How do I program the Epiphany?
Since the Parallella Kickstarter campaign in 2012 the one question I get more than any other is ” How the @#$% do I program this thing?”
You are never going to become fluent in parallel programming without coding, so pick a card, any card. Let’s do some parallel programming!
Thanks to the incredible open source work that has come out of the Parallella community over the last year, we now have all major parallel programming models supported.
MPI (Message Passing)
Many said it couldn’t be done, but David Richie and Brown Deer Technology now has a very effective standard MPI (message passing interface) running on Epiphany!
BSP (Bulk Synchronous Parallel)
The BSP programming model invented by Leslie Valiant and Bill McColl has been resurrected for the Epiphany thanks to Jan-Willem Buurlage and others at the University of Utrecht, Netherlands.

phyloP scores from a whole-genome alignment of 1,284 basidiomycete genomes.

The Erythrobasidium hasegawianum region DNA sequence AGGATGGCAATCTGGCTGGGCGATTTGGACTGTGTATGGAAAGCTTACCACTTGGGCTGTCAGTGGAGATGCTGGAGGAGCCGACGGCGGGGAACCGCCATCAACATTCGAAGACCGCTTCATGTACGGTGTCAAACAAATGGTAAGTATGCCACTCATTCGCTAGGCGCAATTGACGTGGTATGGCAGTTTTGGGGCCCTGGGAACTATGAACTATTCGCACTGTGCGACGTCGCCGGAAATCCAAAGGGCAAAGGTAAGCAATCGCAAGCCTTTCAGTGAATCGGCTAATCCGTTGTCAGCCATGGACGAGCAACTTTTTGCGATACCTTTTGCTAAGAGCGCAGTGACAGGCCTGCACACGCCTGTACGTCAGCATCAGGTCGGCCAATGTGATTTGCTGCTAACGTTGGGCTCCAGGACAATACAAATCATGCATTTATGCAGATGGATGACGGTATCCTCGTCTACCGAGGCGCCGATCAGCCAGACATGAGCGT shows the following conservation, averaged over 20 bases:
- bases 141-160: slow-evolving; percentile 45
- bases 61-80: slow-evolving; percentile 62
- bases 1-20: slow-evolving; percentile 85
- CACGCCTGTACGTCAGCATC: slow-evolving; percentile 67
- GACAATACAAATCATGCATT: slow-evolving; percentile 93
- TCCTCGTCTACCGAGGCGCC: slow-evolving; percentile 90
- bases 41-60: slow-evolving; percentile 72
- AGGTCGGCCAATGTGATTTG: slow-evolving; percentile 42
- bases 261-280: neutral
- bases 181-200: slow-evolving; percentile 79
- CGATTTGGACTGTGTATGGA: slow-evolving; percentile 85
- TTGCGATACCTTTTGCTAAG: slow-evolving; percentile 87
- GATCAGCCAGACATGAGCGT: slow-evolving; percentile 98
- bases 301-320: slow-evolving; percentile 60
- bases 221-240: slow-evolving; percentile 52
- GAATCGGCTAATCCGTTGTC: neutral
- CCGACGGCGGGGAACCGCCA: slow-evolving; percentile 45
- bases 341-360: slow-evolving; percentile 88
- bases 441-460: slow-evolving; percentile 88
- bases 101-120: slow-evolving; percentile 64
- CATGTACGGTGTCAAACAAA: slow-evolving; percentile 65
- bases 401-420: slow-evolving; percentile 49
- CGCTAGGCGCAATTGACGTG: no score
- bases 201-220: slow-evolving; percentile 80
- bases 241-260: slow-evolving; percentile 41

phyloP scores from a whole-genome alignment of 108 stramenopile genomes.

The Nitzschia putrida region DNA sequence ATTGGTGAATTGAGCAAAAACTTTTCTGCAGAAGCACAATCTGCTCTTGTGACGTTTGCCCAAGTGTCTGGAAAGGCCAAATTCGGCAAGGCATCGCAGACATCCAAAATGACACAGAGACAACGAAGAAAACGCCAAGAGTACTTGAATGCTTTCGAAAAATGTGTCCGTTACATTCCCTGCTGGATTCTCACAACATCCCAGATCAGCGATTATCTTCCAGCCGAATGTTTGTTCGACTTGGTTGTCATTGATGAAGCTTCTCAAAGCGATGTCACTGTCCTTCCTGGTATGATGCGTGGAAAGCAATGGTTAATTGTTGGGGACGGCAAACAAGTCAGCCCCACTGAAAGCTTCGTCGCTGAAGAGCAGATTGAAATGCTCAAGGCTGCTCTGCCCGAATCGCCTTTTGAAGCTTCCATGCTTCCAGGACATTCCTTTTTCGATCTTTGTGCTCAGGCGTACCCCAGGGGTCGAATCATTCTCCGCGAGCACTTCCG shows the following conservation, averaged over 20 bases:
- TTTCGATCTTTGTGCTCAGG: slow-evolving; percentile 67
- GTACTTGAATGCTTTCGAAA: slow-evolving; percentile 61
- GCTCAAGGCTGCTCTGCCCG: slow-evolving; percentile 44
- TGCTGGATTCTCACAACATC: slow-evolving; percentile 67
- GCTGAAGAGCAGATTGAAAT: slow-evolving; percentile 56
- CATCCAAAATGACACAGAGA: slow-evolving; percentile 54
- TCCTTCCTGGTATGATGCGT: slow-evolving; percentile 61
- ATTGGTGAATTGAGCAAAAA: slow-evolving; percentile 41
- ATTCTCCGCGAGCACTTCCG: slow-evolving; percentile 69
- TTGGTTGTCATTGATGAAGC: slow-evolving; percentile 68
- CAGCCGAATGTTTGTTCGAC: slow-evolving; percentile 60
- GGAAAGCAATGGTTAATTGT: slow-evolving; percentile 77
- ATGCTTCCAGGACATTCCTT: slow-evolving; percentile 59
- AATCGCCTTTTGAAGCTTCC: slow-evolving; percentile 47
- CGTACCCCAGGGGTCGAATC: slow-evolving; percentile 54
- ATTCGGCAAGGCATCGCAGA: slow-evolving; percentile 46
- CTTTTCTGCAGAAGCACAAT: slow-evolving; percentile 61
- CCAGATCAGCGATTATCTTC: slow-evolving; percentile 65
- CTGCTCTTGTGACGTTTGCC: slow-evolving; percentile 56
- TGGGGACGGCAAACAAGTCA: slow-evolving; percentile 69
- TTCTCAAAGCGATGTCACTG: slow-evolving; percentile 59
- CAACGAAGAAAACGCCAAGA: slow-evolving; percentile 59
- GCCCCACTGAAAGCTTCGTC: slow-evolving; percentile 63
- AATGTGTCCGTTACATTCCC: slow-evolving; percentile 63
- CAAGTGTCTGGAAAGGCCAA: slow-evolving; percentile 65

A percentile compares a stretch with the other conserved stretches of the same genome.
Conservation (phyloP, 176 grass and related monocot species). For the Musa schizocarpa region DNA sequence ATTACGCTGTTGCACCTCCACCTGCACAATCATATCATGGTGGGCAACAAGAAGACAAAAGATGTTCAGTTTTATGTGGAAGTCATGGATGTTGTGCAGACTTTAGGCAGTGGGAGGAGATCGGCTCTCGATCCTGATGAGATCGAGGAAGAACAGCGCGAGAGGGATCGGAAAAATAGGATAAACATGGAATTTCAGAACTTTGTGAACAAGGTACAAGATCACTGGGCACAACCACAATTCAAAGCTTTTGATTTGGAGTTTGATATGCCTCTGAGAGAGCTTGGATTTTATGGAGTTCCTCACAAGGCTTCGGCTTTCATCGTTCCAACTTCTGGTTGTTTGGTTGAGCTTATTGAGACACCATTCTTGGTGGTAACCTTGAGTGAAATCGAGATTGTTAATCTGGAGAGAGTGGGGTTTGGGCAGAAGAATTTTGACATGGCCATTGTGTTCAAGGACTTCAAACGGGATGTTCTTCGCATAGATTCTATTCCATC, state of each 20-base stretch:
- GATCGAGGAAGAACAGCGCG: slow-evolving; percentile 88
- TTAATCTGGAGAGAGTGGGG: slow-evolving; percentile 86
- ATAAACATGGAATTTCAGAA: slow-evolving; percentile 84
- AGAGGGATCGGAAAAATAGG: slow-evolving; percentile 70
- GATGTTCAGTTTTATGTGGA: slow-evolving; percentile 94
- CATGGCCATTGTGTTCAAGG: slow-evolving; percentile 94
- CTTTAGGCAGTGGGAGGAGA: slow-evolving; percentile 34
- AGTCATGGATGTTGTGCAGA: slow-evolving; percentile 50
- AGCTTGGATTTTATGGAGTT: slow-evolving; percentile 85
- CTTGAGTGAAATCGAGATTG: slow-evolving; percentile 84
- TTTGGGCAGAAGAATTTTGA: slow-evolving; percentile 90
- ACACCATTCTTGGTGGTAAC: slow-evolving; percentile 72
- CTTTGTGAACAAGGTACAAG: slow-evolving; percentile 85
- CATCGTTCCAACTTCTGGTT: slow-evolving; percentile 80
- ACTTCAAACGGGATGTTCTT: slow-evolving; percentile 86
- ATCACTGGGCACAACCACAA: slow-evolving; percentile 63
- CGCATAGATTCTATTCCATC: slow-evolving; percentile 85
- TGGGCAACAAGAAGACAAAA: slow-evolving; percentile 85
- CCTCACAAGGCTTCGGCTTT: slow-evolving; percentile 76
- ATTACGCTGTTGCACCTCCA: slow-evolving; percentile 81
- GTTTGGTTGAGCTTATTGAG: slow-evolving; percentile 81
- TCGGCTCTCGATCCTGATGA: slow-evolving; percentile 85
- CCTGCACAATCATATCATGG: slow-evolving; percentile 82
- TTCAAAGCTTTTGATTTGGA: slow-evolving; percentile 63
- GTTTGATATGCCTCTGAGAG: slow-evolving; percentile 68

A tutorial framework that’s fantastic for learning from Nick.
Thanks to the heroic efforts of Parallel Processing Group at University of Ioannina, Greece, there is now OpenMP 4.0 support for Parallella. Please try it!
OpenCL (Threading and SIMD)
Brown Deer Technology has continued to work on the OpenCL infrastructure and updated it to the latest Epiphany SDK. The latest version aptly named “Freewill” is now available
ERLANG (Message Passing)
Community member Merk Fleming has implemented the native Erlang interface for Epiphany along for heterogeneous programming within Erlang. Heterogeneous software and hardware is the future, so this is very encouraging. Mark has contributed his code to the new Parallel Architectures Library.
An effective “coprocessor thread” alternative from Brown Deer Technology that lets you expose the parallelism available in a POSIX like manner. For the Epiphany, this is a more suitable programming model than the GPU/SIMD centric OpenCL programming model.
Community member Nick has put together an Epiphany BASIC (for parallel). A neat and simple way to get going with parallel programming.
In addition we know there are people working on Haskell, Occam, APL, and Forth…